There are four common elements associated with fatalities in Western Australia’s resources sector, according to a new research study from Edith Cowan University (ECU).
The study was based on a questionnaire from Professor Michael Quinlan’s 2014 book, Ten Pathways to Death and Disaster, which outlines common risk factors for catastrophic work incidents.
ECU researchers surveyed more than 2000 mining company employees from 2017-2019 to gain their perceptions of workplace safety and injury risk.
Questionnaire results were then compared to actual workplace fatalities to see if the way people perceived the injury risk at their workplace aligned with the results of the incidents.
The study identified four of Quinlan’s pathways that were regularly associated with WA mining deaths:
• Pathway 1 (design, engineering, technical and maintenance flaws)
• Pathway 4 (failures in safety management systems)
• Pathway 5: (failures in auditing)
• Pathway 9 (poor management – worker communication and trust)
ECU PhD candidate Tanya Jenke said the study could form as a blueprint for mining companies to ensure their worksites were as safe as possible.
“We aimed to assist the West Australian mining industry in learning from past fatalities and to provide direction for controlling fatality risks in the future,” she said.
“The simplicity of the ten pathways makes them a valuable risk communication tool, and could readily be used to commence discussions, for example at safety meetings, or implemented in a reporting tool to allow companies to learn about safety matters more effectively.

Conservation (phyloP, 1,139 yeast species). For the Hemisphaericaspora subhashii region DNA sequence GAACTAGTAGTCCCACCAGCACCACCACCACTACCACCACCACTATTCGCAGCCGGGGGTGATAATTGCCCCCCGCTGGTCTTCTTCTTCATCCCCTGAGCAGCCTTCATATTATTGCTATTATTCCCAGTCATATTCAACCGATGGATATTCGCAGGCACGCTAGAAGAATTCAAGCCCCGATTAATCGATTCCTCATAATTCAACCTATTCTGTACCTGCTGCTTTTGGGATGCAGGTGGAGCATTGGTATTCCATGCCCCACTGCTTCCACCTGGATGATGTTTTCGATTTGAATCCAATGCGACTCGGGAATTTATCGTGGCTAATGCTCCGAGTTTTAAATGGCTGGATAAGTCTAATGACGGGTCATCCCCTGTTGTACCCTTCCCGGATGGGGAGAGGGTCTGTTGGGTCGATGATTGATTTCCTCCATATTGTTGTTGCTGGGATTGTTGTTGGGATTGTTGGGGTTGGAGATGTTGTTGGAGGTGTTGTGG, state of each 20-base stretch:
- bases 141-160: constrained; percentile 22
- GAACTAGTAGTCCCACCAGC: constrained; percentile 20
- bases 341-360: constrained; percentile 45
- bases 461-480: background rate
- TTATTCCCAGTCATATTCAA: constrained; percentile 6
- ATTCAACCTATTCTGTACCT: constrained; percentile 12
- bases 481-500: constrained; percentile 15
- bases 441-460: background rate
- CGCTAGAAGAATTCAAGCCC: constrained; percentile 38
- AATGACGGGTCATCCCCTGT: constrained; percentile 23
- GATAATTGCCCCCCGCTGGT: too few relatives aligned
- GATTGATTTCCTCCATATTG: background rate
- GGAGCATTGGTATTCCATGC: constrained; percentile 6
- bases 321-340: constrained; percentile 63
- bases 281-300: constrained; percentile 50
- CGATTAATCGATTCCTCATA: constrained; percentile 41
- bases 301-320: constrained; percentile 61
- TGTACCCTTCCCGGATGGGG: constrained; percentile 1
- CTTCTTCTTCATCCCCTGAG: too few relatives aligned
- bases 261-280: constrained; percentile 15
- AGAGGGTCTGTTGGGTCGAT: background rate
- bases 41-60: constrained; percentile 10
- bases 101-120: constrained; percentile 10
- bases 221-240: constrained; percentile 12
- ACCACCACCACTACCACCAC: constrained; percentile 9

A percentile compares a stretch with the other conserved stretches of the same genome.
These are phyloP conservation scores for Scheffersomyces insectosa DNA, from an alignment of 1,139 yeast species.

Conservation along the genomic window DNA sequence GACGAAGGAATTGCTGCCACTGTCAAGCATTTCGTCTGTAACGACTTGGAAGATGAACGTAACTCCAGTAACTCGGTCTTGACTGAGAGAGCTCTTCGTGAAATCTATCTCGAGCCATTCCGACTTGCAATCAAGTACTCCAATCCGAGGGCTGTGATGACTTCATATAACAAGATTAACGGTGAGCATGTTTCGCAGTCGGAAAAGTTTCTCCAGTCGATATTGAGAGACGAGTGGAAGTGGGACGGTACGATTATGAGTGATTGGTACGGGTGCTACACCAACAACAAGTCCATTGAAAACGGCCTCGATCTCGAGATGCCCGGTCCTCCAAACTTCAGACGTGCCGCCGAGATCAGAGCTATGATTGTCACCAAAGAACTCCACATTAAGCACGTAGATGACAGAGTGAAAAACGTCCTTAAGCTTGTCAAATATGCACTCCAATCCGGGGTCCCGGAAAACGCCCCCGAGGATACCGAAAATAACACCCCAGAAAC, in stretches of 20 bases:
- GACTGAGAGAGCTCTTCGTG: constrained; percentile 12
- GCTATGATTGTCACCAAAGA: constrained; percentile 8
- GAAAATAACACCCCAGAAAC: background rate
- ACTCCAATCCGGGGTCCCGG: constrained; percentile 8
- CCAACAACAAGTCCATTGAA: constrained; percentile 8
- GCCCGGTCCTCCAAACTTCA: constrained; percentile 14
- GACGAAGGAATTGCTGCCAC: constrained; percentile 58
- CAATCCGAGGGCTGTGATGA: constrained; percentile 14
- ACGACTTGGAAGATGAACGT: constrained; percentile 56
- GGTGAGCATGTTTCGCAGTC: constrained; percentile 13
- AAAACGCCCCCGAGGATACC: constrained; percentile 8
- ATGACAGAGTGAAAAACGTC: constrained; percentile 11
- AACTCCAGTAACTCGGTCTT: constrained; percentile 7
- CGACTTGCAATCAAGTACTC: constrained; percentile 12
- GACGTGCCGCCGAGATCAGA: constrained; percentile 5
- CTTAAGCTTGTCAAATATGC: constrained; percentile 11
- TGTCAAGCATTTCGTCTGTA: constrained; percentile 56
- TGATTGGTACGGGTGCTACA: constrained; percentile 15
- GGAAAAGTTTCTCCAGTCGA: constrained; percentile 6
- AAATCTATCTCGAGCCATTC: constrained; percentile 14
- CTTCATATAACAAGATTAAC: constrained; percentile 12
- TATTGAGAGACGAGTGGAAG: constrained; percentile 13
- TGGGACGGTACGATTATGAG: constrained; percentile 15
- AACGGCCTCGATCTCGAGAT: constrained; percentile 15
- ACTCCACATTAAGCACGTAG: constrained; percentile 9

“It could also be used as a self-audit tool or an internal company assessment to benchmark against the findings published in this study.”
In most cases, survey respondents with leadership roles, such as superintendents and managers, scored their organisation’s performance higher than employees in frontline positions.
Jenke said this suggested communication and cultural issues, which could have serious ramifications.
“It highlights potentially dangerous gaps between employee expectations of management – such as prioritising worker safety – and reality,” she said.
“Additionally, those in leadership roles perceived a better worker relationship compared to employees in the front line. Mining organisations need to ensure systems and processes are in place to foster a collaborative and transparent work environment.”
The study also noted significant differences in responses from those based in Perth and workers in other regions of WA, with regional respondents attributing lower scores than their city-based counterparts.
“This possibly indicates a disconnect between operating site and head office,” Jenke said.
“It may illustrate a difference between work as planned by the corporate office, versus work as done by the operations.”
Though the study recommends how mining companies should prioritise safety, Jenke said organisations should address all 10 pathways, as they were developed from fatalities.
While some pathways did not appear in any WA mining fatality reports, she said this was likely due to how incidents were reported.
“We suggest that this may be a result of data on these pathways is not captured as part of the fatality register assessment and that they are contributing to fatalities,” Jenke said.
“Given that four pathways were most prominent in the DMIRS Fatalities Register and the remaining six were not, it is argued the type of information required for reporting does not require an organisation to publicly address all ten pathways.
“It is recommended that reporting include a mechanism for addressing all ten pathways so that other organisations can effectively learn from past fatal incidents.”
‘Fatality risk management: Applying Quinlan’s Ten Pathways in Western Australia’s mining industry’ was published in Safety Science.